Get back on the Canada case thread, your credibility and vehement defence of DT demands a strong explanation of your hero’s actions.

  16. Straight talk


    Seems like you gone quiet for a while.

    Hope that this episode hasn’t taken the wind out of your billowing sails, but BFP, however bigoted they may be, could have a point.

    I don’t want to hear your usual, and justifiably partisan rant re: VECO, Hardwood, 3S Danos et al,
    I want you to focus your famous tirades to justify Thompy’s sharing of an attorney with your bete noir, O$A.

    Take it away and smash ’em Wishing in Vain.

  17. Wishing in Vain

    Straight talk I have no feelings on the matter as I really do not know anything about the case and what is happening with it (I am sure many others making contributions are just as uninformed as I am) but yet are willing to rant and rave, until I get more details and some insight I have no basis for an opinion.
    What I said and will continue to say it appears to be a silly case with every citizen named as part of the defendants to have attempted to swipe so broadly would suggest to me that they do not know where their real target area is located.

  18. Talking of the independence of the judiciary from the prime minister, it is interesting to read Reggie Dumas’ article of Oct 29 in The Express on the intentions of Manning to become executive president if/when he wins the forthcoming election.

    The fact that Trinidad’s revised constitution puts the judiciary and many other arms of government under the rule of the presidency should give serious concerns to the people of Barbados that the same thing could well happen here.

    See what Dumas has to say:

    “Earlier this month Kenneth Valley, rejected as the PNM candidate for his constituency, let fly at Patrick Manning. It wasn’t the first time that Valley had publicly vented his spleen on Manning, but this attack was far more trenchant and severe.

    “If you perceive action that is dictatorial,” charged Valley, “and if you think that someone is hoping to be Executive President, you have to ask if you want a constitutional dictator and you have to make that decision We need to guard against a special majority that will allow for the executive presidency through the back door…(Manning) has demonstrated that his actions are clearly not in the best interests of T&T.” Valley’s more recent remarks do not indicate any change of position. We know, of course, who would be delighted to obtain a special majority on November 5.

    For his part, Manning fervently denies being a dictator. “No Political Leader of the PNM can turn out to be a dictator,” he said in mid-October. “He cannot be, under the arrangement within the (party) ” A few days later he added: “The Political Leader does not have the final say (in the choice or otherwise of PNM hopefuls). It is the Central Executive (which makes) these decisions.” Valley’s retort was swift, short and dismissive: “Obfuscation.”

    As anyone who has read the PNM constitution knows, Valley was being polite. A PNM Political Leader has vast power (can you imagine Eric Williams wanting it any other way?), and it was Manning himself who recently said that the Leader’s recommendations are hardly ever (in his case, I suspect he meant “never”) turned down by the same Central Executive. But I shan’t accuse Mr Manning of, to use the Churchillian phrase, a terminological inexactitude. First, because I too am polite. Second, and contrary to what you may believe, because politicians never lie. No, really.They merely utter constantly convenient truths.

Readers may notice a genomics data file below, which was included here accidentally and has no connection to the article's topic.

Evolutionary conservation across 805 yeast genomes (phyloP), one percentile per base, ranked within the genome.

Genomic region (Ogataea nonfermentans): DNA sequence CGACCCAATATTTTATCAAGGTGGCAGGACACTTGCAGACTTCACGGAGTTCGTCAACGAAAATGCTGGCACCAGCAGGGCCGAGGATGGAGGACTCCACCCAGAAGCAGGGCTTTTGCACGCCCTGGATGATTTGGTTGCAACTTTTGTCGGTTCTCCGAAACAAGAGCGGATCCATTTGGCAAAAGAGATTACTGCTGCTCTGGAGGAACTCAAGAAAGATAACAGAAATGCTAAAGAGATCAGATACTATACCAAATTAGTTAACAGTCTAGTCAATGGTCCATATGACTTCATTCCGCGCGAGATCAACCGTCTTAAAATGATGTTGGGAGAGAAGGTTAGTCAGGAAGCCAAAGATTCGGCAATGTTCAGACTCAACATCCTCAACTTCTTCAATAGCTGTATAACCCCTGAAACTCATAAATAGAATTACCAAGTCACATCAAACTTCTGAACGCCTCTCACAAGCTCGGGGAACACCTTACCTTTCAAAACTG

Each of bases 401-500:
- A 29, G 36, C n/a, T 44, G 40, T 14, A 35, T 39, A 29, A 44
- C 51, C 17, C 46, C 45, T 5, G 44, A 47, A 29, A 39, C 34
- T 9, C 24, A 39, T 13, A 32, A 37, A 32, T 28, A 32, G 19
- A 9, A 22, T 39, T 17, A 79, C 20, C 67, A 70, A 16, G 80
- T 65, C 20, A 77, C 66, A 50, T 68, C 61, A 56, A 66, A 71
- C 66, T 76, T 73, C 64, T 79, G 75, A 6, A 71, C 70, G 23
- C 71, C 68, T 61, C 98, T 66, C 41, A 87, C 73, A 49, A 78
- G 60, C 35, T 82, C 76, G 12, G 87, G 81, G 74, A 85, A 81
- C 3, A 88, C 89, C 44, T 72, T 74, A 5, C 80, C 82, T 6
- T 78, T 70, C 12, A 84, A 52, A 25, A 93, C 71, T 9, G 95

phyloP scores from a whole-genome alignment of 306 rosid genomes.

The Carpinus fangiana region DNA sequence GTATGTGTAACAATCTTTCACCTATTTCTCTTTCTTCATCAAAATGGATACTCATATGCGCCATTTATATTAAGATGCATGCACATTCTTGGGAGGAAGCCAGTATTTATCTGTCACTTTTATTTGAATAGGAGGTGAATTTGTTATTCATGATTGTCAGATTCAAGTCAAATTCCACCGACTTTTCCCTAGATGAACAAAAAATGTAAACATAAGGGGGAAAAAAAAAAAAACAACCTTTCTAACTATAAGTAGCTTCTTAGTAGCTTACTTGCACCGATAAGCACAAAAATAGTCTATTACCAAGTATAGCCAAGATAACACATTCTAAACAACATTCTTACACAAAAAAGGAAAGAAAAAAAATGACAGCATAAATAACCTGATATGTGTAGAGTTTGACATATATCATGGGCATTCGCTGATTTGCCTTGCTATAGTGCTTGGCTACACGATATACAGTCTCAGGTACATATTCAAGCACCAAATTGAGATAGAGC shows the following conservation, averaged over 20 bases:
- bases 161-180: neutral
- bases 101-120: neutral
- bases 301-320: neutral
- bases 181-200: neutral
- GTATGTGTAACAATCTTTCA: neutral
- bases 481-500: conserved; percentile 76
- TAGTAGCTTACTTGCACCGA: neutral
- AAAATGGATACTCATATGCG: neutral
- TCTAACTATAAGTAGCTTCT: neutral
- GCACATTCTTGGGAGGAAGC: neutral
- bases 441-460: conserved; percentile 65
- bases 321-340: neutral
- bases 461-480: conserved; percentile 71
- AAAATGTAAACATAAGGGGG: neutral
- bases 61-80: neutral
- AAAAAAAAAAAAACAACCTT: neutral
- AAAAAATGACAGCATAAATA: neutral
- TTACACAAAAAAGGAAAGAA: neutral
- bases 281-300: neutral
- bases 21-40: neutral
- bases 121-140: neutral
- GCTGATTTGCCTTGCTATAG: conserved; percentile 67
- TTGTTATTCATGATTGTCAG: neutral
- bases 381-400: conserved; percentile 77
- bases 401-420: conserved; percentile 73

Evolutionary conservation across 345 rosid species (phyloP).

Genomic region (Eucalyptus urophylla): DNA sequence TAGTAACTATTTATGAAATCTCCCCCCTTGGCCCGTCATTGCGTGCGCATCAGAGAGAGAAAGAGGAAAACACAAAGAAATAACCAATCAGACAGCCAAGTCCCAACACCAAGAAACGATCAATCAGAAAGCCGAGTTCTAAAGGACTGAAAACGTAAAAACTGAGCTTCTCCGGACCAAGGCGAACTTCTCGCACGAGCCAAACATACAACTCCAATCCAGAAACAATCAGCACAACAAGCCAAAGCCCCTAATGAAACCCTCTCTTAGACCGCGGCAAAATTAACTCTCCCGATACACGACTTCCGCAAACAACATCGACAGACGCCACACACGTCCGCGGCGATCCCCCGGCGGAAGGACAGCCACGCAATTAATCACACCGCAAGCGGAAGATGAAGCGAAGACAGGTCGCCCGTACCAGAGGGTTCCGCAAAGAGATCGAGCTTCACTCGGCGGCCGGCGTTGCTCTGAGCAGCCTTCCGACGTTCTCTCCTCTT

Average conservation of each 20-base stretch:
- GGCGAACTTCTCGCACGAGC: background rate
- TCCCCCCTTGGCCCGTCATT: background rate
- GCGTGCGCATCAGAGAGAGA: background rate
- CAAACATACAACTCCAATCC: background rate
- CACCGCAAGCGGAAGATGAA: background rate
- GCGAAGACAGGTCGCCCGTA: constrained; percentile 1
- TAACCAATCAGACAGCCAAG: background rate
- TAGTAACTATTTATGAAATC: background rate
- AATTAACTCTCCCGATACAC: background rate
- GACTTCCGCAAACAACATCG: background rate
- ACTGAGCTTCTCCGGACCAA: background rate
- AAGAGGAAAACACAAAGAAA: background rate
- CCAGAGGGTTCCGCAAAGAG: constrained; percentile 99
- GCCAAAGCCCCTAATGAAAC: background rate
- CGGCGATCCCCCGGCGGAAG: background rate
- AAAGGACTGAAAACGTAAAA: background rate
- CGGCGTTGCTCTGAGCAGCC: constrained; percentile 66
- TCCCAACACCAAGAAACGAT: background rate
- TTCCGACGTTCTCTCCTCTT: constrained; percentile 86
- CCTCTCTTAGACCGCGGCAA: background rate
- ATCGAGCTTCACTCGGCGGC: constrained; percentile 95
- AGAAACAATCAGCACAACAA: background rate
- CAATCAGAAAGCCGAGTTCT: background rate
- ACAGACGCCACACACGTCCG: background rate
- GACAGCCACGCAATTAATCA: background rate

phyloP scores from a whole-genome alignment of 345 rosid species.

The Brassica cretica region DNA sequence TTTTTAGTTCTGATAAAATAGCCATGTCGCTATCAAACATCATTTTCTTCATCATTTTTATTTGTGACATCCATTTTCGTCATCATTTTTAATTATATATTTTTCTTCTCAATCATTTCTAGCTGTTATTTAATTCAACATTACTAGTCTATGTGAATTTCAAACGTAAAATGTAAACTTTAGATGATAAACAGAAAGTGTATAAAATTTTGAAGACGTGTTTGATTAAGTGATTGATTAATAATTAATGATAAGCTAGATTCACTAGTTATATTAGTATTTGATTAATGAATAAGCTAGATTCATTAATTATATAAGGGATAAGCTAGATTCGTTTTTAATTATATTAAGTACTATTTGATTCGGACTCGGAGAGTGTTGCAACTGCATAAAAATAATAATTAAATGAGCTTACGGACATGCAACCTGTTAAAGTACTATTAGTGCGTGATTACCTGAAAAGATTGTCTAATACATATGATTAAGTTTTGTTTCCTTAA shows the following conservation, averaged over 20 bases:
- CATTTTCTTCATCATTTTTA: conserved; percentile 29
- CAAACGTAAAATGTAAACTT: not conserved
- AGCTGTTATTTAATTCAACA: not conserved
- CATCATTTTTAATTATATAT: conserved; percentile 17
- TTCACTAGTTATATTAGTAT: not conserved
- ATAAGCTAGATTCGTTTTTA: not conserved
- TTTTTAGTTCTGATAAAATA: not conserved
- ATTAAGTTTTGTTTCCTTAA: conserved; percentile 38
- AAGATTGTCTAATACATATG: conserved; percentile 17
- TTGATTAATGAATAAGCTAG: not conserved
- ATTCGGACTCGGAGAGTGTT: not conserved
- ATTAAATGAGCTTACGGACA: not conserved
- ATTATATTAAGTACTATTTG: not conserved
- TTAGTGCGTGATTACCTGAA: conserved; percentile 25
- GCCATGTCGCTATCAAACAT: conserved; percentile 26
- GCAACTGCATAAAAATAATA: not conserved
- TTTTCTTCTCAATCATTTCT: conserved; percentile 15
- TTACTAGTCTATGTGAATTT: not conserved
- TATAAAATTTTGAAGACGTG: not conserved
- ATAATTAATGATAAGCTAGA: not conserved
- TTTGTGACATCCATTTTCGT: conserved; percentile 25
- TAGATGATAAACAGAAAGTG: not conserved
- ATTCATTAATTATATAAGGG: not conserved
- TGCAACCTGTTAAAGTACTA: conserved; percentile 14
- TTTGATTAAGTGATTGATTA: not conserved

However, I entirely agree with the contention that Manning, encouraged by Sir Ellis Clarke’s unhappy draft constitution, is showing every sign of wanting to extend the authoritarianism of PNM leadership to the country as a whole. In my September 2006 articles I pointed to the range of fundamental public institutions which Sir Ellis’s executive president would directly or indirectly control: the Judiciary, the Service Commissions, the Public Service Appeal Board, the Ombudsman, the DPP, the Salaries Review Commission, and so on. Let me now add the Elections and Boundaries Commission to the list.

    I’m still not sure about the Integrity Commission. Both the Clarke and June 2007 drafts simply speak about that Commission’s members being “appointed in such manner and holding office upon such tenure as may be prescribed.” But they do have to take their oaths of office “before the President or (someone) appointed by the President for the purpose.”

    Last week I gave examples of differences between the two drafts which showed that the 2007 document proposed strengthening one-person control of certain institutional aspects of the country. But those changes were not the only ones to disturb me gravely.

    One pertains to the Cabinet. In both drafts the Cabinet, contrary to what now exists at section 75(1) of our Constitution, is merely “to aid and advise the President in the general direction and control of the Government.” In other words, it will really be one person, the President, running the show. But where the Clarke draft limits the number of Cabinet members, the June 2007 draft gives the President a free hand to appoint as many as he/she “may consider appropriate.” Given Mr Manning’s notorious obsession with size (quality doesn’t appear to count for much), I fear the worst if he were to become the Executive President.

    A more profound worry has to do with the DPP. In the Clarke draft he is to discharge his functions “under the general superintendence of the Attorney General.” Especially seeing that the latter is to be appointed by the President, Sir Ellis’ proposal is frightening enough. But the June draft aggravates the situation: it circumscribes the DPP’s independence in criminal proceedings by specifically having him consult first with the AG. In several other matters, e.g., terrorism, it’s even worse: he can act only “with the prior approval of the AG” (my emphasis). You see where this is taking us? And how, may I ask, does one draw a distinction between “criminal proceedings”0 tout court and similar proceedings resulting from, say, terrorist activity?

    I haven’t said anything about the virtual absence of checks and balances on proposed presidential authority and action (both drafts grant the Executive President near-absolute immunities), or about the stretch of central government tentacles over local government, or about Tobago. But I shall.

    Ken Valley may not ever have spoken out if his candidacy had been successful. He will have to live with that shortfall in timing and timeliness. But in my opinion the principle he raised is absolutely correct: there is a constitutional dictatorship in the making. If we allow it to take form, we will all, PNMites included, live to regret our inaction.”

    Fellow Barbadians- Take heed before it is too late!